“You literally go on there and you create an NFT and you’re up and running. Whereas if I try to tell you, ‘hey, I want you to join a liquidity pool in decentralized finance.’ You’re going to be like, ‘what’s a liquidity pool,’ right?” Frasca said.
Factor pricing of cryptocurrencies
Bitcoin has been trading lately in tandem with the stock market, especially growth stocks. “This is the case for any emerging sector,” said Will Cong, a professor at Cornell University.
“Initially, when they are small, there are random shocks, random events that are not very related to systematic factors in the economy. But when it grows to be big — and that’s the case with tech sector as well — it just becomes more correlated because business have been integrated,” Cong said.
Meanwhile, some systematics factors, such as market, size, momentum, value, and networks, have started to emerge within the crypto space, according to Cong, who co-authored a 2021 research paper about crypto pricing models.
Cong’s study noted, among other findings, that portfolios taking long positions in small-cap crypto assets and shorting the large-cap ones tend to generate a significant profit or loss in a short period of time.
It holds true in the recent market turmoil, as the large and medium capitalization index posted a 28% loss in January while the small cap index declined 35%, according to a Tuesday report by research firm Arcane research.
Crypto companies, funds
Shares of most crypto-related companies also suffered from major losses.
Shares of Coinbase Global Inc. COIN, -5.03% traded down 4.2% to $169.97 Thursday afternoon, on track to close at a record low. It was down 23% for the past five trading sessions. Michael Saylor’s MicroStrategy Inc. MSTR, -8.53% traded 8.6% lower on Thursday to $323.36, and has lost 29% over the past five days.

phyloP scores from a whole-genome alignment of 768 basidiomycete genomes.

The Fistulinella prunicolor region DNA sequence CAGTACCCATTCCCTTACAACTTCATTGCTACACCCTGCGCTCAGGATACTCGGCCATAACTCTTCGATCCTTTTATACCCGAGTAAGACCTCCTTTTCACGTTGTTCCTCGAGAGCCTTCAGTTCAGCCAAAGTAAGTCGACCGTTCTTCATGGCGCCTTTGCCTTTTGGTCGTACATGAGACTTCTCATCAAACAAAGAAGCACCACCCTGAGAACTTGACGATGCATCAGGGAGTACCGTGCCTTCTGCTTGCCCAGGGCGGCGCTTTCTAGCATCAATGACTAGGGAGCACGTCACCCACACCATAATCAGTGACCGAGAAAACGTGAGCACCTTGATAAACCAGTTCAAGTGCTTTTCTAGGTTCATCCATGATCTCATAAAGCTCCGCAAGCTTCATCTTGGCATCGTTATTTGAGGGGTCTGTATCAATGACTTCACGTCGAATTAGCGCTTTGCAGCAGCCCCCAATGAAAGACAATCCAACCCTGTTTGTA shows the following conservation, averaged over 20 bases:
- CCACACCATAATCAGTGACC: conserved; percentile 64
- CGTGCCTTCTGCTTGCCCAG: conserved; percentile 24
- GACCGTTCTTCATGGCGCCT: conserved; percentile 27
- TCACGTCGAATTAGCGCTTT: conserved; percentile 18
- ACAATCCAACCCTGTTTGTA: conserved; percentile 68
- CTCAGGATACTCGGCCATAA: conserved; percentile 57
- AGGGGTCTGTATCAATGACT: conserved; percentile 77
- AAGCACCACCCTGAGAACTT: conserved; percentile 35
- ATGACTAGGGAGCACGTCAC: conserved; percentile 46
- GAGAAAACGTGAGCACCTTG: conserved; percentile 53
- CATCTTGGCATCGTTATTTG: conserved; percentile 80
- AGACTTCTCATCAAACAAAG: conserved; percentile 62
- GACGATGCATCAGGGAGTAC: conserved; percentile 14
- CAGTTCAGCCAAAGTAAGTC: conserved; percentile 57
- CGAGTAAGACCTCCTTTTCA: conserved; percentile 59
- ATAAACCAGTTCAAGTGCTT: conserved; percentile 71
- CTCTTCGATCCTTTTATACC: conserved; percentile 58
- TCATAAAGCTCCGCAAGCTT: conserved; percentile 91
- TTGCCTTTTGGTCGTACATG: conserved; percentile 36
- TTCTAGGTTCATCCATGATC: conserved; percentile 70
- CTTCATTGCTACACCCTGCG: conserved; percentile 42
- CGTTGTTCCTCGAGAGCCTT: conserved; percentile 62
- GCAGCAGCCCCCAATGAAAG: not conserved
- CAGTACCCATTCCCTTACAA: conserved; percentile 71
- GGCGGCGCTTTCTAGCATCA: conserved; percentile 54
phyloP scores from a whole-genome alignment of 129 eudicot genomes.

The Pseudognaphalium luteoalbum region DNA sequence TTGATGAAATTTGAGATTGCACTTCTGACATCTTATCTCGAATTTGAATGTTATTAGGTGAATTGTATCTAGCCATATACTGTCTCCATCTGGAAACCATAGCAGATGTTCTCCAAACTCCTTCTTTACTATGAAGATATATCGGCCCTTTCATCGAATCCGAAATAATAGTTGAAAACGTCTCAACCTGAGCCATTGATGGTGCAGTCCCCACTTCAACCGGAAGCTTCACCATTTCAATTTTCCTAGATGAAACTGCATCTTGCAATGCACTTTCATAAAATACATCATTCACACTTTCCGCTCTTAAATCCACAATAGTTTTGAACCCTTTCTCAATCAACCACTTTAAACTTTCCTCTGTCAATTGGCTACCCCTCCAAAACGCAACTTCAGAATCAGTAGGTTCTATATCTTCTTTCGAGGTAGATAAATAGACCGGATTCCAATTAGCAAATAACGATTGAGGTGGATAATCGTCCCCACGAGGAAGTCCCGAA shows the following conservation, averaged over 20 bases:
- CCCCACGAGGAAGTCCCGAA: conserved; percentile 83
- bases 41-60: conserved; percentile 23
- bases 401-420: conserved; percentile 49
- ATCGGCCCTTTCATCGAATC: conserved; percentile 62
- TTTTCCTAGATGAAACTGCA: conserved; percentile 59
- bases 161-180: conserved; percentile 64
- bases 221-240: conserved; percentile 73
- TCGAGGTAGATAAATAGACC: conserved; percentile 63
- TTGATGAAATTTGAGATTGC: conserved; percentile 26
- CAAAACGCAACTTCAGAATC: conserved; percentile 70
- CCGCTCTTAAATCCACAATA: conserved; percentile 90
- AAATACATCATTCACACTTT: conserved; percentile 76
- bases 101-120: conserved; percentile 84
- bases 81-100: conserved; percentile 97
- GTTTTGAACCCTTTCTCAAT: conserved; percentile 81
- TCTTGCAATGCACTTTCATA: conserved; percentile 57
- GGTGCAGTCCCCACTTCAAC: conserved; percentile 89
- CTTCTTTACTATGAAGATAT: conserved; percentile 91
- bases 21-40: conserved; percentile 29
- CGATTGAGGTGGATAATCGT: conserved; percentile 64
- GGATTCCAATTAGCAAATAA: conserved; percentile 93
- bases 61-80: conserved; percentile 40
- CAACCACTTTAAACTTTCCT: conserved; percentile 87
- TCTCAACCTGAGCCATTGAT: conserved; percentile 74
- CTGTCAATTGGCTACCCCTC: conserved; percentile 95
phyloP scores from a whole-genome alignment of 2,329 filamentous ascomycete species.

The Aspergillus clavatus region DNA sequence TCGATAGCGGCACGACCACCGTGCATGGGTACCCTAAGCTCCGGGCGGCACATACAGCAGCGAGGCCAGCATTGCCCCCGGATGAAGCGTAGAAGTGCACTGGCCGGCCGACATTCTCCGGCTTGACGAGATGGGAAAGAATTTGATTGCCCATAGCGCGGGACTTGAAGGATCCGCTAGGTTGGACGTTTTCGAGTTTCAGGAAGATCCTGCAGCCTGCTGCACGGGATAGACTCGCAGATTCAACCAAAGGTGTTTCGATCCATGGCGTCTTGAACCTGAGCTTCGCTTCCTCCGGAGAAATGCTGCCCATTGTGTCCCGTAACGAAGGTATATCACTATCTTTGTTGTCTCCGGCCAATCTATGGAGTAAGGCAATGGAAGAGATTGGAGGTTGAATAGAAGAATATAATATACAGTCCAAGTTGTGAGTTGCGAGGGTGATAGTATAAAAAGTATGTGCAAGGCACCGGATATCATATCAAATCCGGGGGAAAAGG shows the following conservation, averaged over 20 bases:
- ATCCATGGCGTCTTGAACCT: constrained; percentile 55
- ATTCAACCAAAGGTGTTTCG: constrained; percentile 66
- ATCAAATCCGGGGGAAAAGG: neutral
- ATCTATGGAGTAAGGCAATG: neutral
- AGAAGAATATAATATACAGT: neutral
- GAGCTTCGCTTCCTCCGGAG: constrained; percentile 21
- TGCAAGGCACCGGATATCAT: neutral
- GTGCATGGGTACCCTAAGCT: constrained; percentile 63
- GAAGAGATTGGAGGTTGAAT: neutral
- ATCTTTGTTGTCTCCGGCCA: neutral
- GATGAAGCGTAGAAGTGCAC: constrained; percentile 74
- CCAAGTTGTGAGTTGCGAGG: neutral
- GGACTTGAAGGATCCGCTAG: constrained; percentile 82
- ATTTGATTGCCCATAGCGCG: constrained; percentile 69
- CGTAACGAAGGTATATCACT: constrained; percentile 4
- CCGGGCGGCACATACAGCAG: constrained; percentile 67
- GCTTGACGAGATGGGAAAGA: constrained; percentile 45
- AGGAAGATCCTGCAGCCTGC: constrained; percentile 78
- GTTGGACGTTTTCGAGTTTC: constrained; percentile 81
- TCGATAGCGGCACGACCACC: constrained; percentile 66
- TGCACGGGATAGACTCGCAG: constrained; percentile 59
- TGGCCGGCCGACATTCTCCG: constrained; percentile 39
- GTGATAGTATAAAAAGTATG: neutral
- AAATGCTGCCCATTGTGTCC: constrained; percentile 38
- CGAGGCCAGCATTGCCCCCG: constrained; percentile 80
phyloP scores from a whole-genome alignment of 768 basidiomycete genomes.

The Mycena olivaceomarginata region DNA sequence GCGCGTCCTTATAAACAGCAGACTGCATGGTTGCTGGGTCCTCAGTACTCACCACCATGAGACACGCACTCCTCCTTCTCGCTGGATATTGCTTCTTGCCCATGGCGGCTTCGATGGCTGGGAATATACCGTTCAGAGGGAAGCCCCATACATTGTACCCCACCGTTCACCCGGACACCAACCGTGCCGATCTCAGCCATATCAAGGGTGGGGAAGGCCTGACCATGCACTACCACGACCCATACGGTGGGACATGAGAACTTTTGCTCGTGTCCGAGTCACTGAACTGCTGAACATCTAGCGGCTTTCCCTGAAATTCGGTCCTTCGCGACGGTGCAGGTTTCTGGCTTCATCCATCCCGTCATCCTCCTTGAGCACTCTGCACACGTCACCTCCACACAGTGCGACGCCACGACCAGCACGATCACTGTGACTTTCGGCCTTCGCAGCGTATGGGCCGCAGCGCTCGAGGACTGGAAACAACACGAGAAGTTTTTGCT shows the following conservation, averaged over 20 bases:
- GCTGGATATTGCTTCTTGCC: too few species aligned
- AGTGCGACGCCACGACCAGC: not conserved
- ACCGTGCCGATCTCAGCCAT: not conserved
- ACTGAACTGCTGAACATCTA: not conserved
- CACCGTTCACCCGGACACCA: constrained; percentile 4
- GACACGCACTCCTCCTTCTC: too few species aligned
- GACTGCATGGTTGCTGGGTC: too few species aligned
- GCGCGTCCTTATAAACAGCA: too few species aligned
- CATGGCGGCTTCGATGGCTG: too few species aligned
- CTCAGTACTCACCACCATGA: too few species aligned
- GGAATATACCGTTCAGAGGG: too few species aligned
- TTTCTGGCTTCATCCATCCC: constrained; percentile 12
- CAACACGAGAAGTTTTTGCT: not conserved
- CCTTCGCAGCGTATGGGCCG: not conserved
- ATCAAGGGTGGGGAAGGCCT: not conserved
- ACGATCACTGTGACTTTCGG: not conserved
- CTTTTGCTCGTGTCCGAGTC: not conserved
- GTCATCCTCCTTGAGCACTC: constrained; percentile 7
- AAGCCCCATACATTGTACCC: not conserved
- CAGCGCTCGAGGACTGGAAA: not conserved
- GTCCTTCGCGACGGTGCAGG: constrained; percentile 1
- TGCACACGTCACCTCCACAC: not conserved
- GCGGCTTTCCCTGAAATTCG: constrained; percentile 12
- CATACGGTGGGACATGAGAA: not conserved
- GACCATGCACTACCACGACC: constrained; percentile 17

Mining company Riot Blockchain Inc. RIOT, -4.95% shares fell 6.4% to $13.42, with a 23.1% loss over the past five days. Shares of Marathon Digital Holdings Inc. MARA, -6.80% plunged 7.2% to $219.92, and are down 19.4% over the past five days. Another miner, Ebang International Holdings Inc. EBON, -19.23%, traded 18% lower at $0.89, with a 2.6% gain over the past five days.
Overstock.com Inc. OSTK, -0.58% inched 0.4% lower to $39.60. The shares went down 11% over the five-session period.
Block Inc. SQ, -5.65% ’ s shares are down 5% to $105.48, with a 17.4% loss for the week. Tesla Inc. TSLA, -10.39%’s shares traded down 8.7% to $855.60, while its shares logged a 14.1% loss for the past five sessions.
PayPal Holdings Inc. PYPL, +0.71% lost 0.7% to $158, while it recorded a 8.5% loss over the five-session stretch. NVIDIA Corp. NVDA, -3.83% lost 4.11% to $218.36, and was looking at a 9.5% loss over the past five days.
Advanced Micro Devices Inc. AMD, -7.28% went down 6.7% to $103.32 and lost 15.2% over the past five trading days, as of Thursday afternoon.
In the fund space, ProShares Bitcoin Strategy ETF BITO, -2.32% was 2.3% lower at $22.69 Thursday, while Valkyrie Bitcoin Strategy ETF BTF, -1.87% was down 2.6% at $14.05. VanEck Bitcoin Strategy ETF XBTF, -2.00% fell 2.5% to $35.51.
Grayscale Bitcoin Trust GBTC, -2.99% was trading at $24.40, off 4% Thursday afternoon.
Crypto Lending Firms Celsius Network, Gemini Face SEC Scrutiny (Bloomberg)
IMF urges El Salvador to end bitcoin’s legal tender status as the crypto loses half of its value since November (MarketWatch)
Facebook’s Cryptocurrency Venture to Wind Down, Sell Assets (Wall Street Journal)
FTX US Attains $8B Valuation in $400M Fundraise Including SoftBank, Temasek (CoinDesk)
White House Is Set to Put Itself at Center of U.S. Crypto Policy (Bloomberg)
Putin Backs Crypto Mining Despite Bank of Russia’s Hard Line (Bloomberg)